Herbert Weir Smyth [n.d.], A Greek Grammar for Colleges; Machine readable text [info] [word count] [Smyth].
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1878

Conative Present.—The present may express an action begun, attempted, or intended.

τὴν δόξαν ταύτην πείθουσιν ὑ_μᾶς ἀποβαλεῖν they are trying to persuade you to throw away this renown I. 6.12, δίδωμί σοι αὐτὴν ταύτην γυναῖκα I offer you this woman herself as a wife X. C. 8.5.19, προδίδοτον τὴν Ἑλλάδα they are trying to betray Greece Ar. P. 408.

a. This use is found also in the infinitive and participle: Φιλίππου ἐπὶ Βυζάντιον παριόντος when Philip is preparing to advance against Byzantium D. 8.66.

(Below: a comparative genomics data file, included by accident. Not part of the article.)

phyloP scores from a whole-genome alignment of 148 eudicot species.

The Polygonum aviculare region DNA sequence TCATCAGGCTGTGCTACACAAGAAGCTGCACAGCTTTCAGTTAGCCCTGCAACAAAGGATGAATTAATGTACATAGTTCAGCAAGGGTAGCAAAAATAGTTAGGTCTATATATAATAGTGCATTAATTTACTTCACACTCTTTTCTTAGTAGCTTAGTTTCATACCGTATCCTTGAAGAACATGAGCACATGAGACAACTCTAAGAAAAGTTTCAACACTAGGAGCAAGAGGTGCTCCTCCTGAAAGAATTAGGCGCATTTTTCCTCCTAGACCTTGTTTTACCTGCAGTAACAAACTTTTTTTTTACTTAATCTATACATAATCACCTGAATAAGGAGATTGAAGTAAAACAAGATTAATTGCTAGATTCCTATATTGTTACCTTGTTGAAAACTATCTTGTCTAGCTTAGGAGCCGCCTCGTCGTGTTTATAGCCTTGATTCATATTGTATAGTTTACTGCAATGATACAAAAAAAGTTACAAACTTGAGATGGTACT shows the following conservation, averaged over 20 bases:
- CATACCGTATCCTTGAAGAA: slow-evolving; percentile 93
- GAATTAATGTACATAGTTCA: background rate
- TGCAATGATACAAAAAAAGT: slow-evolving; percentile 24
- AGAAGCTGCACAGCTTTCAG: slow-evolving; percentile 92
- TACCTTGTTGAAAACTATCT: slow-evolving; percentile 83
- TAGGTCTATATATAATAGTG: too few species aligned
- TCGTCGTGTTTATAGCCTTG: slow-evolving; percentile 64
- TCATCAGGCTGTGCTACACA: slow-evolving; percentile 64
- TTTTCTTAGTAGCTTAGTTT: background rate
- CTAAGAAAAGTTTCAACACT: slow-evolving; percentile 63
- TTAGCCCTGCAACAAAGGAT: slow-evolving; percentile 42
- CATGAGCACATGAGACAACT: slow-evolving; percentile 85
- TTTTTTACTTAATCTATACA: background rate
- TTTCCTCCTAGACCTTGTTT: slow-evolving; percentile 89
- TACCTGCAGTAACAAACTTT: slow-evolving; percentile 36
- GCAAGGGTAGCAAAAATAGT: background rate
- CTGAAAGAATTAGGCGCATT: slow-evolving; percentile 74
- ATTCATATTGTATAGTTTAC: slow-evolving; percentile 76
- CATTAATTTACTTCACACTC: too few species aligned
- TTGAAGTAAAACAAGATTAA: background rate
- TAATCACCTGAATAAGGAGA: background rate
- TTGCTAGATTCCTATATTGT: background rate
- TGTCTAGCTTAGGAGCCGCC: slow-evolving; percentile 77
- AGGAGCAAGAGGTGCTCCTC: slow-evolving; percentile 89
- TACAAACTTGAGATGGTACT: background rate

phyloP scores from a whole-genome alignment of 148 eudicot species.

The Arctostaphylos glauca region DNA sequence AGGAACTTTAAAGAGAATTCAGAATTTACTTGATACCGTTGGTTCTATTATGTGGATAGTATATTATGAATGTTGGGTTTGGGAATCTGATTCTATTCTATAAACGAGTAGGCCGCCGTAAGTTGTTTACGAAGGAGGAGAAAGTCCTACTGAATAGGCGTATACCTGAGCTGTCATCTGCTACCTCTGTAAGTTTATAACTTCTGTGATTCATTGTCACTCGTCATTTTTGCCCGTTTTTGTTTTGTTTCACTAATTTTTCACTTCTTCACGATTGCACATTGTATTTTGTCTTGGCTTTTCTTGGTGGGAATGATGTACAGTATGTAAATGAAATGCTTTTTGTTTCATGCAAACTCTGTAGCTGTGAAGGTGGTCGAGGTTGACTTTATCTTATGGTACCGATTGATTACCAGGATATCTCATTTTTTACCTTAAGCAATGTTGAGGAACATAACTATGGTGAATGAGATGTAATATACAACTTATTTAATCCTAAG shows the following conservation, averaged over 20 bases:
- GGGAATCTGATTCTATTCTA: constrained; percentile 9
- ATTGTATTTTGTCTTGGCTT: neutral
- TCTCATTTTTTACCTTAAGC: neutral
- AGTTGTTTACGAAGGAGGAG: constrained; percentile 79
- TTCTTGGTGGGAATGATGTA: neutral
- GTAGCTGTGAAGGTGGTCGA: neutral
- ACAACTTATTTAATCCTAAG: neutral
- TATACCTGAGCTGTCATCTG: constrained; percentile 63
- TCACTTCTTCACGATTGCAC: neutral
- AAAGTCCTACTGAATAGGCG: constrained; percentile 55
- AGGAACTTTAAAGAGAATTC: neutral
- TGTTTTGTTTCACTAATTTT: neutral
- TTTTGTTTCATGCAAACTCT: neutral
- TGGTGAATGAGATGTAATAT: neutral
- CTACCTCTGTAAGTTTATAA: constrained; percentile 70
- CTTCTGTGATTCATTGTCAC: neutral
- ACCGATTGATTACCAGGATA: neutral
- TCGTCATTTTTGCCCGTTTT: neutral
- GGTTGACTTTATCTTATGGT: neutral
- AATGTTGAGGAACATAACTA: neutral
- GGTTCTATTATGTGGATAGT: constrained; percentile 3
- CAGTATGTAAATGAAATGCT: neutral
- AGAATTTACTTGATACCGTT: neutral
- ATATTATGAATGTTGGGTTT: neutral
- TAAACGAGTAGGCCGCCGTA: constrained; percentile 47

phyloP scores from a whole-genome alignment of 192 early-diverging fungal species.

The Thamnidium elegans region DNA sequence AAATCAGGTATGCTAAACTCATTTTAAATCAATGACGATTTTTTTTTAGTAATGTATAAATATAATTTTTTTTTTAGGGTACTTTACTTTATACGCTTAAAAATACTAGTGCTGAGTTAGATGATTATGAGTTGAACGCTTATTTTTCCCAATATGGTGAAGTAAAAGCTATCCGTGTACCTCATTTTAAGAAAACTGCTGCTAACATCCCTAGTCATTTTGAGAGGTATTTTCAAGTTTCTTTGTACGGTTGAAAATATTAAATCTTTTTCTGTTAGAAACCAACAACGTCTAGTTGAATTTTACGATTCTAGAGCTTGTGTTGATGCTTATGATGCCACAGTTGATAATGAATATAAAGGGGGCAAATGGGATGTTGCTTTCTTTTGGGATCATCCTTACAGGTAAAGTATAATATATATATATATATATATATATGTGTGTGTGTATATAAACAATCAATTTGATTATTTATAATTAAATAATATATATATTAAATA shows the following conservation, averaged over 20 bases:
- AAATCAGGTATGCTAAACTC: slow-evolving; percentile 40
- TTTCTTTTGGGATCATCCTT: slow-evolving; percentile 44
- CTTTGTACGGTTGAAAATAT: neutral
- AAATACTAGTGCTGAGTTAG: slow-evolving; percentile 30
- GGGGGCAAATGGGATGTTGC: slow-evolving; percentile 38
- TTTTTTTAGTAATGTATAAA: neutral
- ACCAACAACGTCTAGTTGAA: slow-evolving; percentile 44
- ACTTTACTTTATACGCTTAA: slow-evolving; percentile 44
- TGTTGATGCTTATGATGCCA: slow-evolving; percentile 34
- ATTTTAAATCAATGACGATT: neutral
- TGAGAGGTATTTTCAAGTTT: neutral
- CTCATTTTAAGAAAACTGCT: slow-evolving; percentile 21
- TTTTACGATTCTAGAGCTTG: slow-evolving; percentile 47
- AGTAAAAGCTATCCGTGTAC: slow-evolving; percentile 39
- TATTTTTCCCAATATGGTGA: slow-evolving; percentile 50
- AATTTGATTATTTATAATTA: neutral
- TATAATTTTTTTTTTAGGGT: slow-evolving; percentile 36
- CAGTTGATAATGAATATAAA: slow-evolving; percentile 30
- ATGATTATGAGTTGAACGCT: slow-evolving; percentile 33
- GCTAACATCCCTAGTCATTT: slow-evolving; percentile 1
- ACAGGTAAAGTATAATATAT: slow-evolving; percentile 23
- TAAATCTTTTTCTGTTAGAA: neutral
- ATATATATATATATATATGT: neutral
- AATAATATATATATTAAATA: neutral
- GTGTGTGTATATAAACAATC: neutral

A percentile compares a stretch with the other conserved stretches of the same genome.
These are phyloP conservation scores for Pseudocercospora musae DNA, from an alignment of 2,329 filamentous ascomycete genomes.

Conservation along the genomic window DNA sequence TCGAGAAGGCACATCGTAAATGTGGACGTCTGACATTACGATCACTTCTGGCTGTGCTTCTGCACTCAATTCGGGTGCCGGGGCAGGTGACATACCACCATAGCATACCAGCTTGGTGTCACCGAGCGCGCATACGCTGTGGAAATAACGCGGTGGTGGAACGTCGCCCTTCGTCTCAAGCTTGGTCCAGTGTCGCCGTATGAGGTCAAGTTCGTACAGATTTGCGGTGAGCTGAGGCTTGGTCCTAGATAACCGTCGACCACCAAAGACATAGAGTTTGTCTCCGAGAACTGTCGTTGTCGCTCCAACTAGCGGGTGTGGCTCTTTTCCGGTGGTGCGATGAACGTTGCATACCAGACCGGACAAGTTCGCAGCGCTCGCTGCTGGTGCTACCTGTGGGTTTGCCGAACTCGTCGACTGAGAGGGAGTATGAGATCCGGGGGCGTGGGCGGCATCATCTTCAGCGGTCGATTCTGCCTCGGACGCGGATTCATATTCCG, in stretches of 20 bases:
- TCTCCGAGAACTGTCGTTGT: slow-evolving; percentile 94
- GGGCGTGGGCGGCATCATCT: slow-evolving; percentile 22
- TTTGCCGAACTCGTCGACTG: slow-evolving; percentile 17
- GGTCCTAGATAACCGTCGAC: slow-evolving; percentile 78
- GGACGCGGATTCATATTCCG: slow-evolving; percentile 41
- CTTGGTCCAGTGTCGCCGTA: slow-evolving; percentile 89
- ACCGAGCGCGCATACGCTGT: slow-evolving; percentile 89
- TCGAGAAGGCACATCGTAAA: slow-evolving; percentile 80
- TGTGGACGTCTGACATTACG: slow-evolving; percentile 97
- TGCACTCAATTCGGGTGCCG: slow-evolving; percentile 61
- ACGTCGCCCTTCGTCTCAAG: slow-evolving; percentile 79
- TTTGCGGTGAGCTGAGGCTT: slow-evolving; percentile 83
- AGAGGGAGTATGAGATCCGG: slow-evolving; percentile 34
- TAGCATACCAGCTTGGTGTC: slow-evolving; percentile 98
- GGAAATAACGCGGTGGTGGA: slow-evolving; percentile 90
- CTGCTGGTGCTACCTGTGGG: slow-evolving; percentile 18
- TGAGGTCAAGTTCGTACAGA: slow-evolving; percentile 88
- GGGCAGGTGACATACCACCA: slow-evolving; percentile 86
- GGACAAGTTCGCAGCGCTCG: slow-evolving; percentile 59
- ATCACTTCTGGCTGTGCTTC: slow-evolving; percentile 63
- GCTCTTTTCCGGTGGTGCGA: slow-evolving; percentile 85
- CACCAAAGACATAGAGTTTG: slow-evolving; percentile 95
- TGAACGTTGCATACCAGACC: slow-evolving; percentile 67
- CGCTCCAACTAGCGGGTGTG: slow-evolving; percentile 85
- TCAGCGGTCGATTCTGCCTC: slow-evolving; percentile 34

b. The idea of attempt or intention is an inference from the context and lies in the present only so far as the present does not denote completion.

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Herbert Weir Smyth [n.d.], A Greek Grammar for Colleges; Machine readable text [info] [word count] [Smyth].
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